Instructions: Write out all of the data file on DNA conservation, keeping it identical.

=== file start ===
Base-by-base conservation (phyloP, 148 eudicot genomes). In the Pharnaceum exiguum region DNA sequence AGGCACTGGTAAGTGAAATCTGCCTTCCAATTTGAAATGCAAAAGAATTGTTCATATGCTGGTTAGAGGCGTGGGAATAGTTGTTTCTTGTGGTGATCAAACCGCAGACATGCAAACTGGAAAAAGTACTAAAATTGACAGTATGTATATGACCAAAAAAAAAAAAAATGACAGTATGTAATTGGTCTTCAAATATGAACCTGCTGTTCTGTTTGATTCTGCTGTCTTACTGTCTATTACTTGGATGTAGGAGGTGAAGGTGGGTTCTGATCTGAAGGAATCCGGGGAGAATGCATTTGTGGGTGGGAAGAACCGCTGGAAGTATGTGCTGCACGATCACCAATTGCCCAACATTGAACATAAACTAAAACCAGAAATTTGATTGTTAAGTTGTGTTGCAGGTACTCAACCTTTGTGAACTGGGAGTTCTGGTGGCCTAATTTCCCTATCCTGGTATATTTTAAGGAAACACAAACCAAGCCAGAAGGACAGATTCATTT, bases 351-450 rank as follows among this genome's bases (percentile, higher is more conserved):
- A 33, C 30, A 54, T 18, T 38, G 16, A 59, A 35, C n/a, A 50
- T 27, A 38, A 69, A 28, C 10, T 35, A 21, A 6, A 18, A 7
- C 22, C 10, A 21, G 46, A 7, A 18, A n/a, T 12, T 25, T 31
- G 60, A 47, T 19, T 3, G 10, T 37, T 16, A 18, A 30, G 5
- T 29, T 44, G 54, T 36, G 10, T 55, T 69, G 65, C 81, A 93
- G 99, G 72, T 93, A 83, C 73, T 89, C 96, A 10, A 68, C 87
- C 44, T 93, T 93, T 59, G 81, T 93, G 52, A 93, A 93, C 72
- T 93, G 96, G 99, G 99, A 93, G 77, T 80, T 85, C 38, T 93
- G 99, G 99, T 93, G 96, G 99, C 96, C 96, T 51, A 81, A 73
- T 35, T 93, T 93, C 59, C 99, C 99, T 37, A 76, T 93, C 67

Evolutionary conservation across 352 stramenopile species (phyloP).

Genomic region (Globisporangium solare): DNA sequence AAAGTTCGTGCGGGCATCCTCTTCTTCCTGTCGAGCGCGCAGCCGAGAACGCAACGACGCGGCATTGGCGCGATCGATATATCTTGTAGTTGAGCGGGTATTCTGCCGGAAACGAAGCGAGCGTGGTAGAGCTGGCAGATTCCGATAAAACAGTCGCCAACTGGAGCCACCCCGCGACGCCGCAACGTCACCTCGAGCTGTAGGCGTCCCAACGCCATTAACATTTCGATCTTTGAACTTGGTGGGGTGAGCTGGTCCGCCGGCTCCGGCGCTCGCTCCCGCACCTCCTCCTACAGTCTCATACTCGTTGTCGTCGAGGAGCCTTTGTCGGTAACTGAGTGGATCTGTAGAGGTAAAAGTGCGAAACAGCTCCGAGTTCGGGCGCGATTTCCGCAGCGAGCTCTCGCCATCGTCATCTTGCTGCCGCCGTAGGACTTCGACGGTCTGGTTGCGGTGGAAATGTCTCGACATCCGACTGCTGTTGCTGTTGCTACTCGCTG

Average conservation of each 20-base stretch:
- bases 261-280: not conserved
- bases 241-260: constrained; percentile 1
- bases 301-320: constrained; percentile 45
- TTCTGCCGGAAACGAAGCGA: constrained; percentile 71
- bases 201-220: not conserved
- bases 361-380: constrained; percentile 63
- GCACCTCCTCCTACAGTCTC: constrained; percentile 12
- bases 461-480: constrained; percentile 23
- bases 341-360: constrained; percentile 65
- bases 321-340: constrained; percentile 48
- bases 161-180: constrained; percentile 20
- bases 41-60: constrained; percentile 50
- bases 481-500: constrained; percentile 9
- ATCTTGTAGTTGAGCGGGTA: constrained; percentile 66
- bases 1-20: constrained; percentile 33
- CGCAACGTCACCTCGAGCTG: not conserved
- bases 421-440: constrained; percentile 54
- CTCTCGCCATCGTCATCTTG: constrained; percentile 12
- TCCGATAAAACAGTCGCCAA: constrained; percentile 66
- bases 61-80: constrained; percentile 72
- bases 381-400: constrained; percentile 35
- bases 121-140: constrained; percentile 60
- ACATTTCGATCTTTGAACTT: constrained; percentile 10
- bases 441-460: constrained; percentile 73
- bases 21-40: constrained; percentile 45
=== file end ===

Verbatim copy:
Base-by-base conservation (phyloP, 148 eudicot genomes). In the Pharnaceum exiguum region DNA sequence AGGCACTGGTAAGTGAAATCTGCCTTCCAATTTGAAATGCAAAAGAATTGTTCATATGCTGGTTAGAGGCGTGGGAATAGTTGTTTCTTGTGGTGATCAAACCGCAGACATGCAAACTGGAAAAAGTACTAAAATTGACAGTATGTATATGACCAAAAAAAAAAAAAATGACAGTATGTAATTGGTCTTCAAATATGAACCTGCTGTTCTGTTTGATTCTGCTGTCTTACTGTCTATTACTTGGATGTAGGAGGTGAAGGTGGGTTCTGATCTGAAGGAATCCGGGGAGAATGCATTTGTGGGTGGGAAGAACCGCTGGAAGTATGTGCTGCACGATCACCAATTGCCCAACATTGAACATAAACTAAAACCAGAAATTTGATTGTTAAGTTGTGTTGCAGGTACTCAACCTTTGTGAACTGGGAGTTCTGGTGGCCTAATTTCCCTATCCTGGTATATTTTAAGGAAACACAAACCAAGCCAGAAGGACAGATTCATTT, bases 351-450 rank as follows among this genome's bases (percentile, higher is more conserved):
- A 33, C 30, A 54, T 18, T 38, G 16, A 59, A 35, C n/a, A 50
- T 27, A 38, A 69, A 28, C 10, T 35, A 21, A 6, A 18, A 7
- C 22, C 10, A 21, G 46, A 7, A 18, A n/a, T 12, T 25, T 31
- G 60, A 47, T 19, T 3, G 10, T 37, T 16, A 18, A 30, G 5
- T 29, T 44, G 54, T 36, G 10, T 55, T 69, G 65, C 81, A 93
- G 99, G 72, T 93, A 83, C 73, T 89, C 96, A 10, A 68, C 87
- C 44, T 93, T 93, T 59, G 81, T 93, G 52, A 93, A 93, C 72
- T 93, G 96, G 99, G 99, A 93, G 77, T 80, T 85, C 38, T 93
- G 99, G 99, T 93, G 96, G 99, C 96, C 96, T 51, A 81, A 73
- T 35, T 93, T 93, C 59, C 99, C 99, T 37, A 76, T 93, C 67

Evolutionary conservation across 352 stramenopile species (phyloP).

Genomic region (Globisporangium solare): DNA sequence AAAGTTCGTGCGGGCATCCTCTTCTTCCTGTCGAGCGCGCAGCCGAGAACGCAACGACGCGGCATTGGCGCGATCGATATATCTTGTAGTTGAGCGGGTATTCTGCCGGAAACGAAGCGAGCGTGGTAGAGCTGGCAGATTCCGATAAAACAGTCGCCAACTGGAGCCACCCCGCGACGCCGCAACGTCACCTCGAGCTGTAGGCGTCCCAACGCCATTAACATTTCGATCTTTGAACTTGGTGGGGTGAGCTGGTCCGCCGGCTCCGGCGCTCGCTCCCGCACCTCCTCCTACAGTCTCATACTCGTTGTCGTCGAGGAGCCTTTGTCGGTAACTGAGTGGATCTGTAGAGGTAAAAGTGCGAAACAGCTCCGAGTTCGGGCGCGATTTCCGCAGCGAGCTCTCGCCATCGTCATCTTGCTGCCGCCGTAGGACTTCGACGGTCTGGTTGCGGTGGAAATGTCTCGACATCCGACTGCTGTTGCTGTTGCTACTCGCTG

Average conservation of each 20-base stretch:
- bases 261-280: not conserved
- bases 241-260: constrained; percentile 1
- bases 301-320: constrained; percentile 45
- TTCTGCCGGAAACGAAGCGA: constrained; percentile 71
- bases 201-220: not conserved
- bases 361-380: constrained; percentile 63
- GCACCTCCTCCTACAGTCTC: constrained; percentile 12
- bases 461-480: constrained; percentile 23
- bases 341-360: constrained; percentile 65
- bases 321-340: constrained; percentile 48
- bases 161-180: constrained; percentile 20
- bases 41-60: constrained; percentile 50
- bases 481-500: constrained; percentile 9
- ATCTTGTAGTTGAGCGGGTA: constrained; percentile 66
- bases 1-20: constrained; percentile 33
- CGCAACGTCACCTCGAGCTG: not conserved
- bases 421-440: constrained; percentile 54
- CTCTCGCCATCGTCATCTTG: constrained; percentile 12
- TCCGATAAAACAGTCGCCAA: constrained; percentile 66
- bases 61-80: constrained; percentile 72
- bases 381-400: constrained; percentile 35
- bases 121-140: constrained; percentile 60
- ACATTTCGATCTTTGAACTT: constrained; percentile 10
- bases 441-460: constrained; percentile 73
- bases 21-40: constrained; percentile 45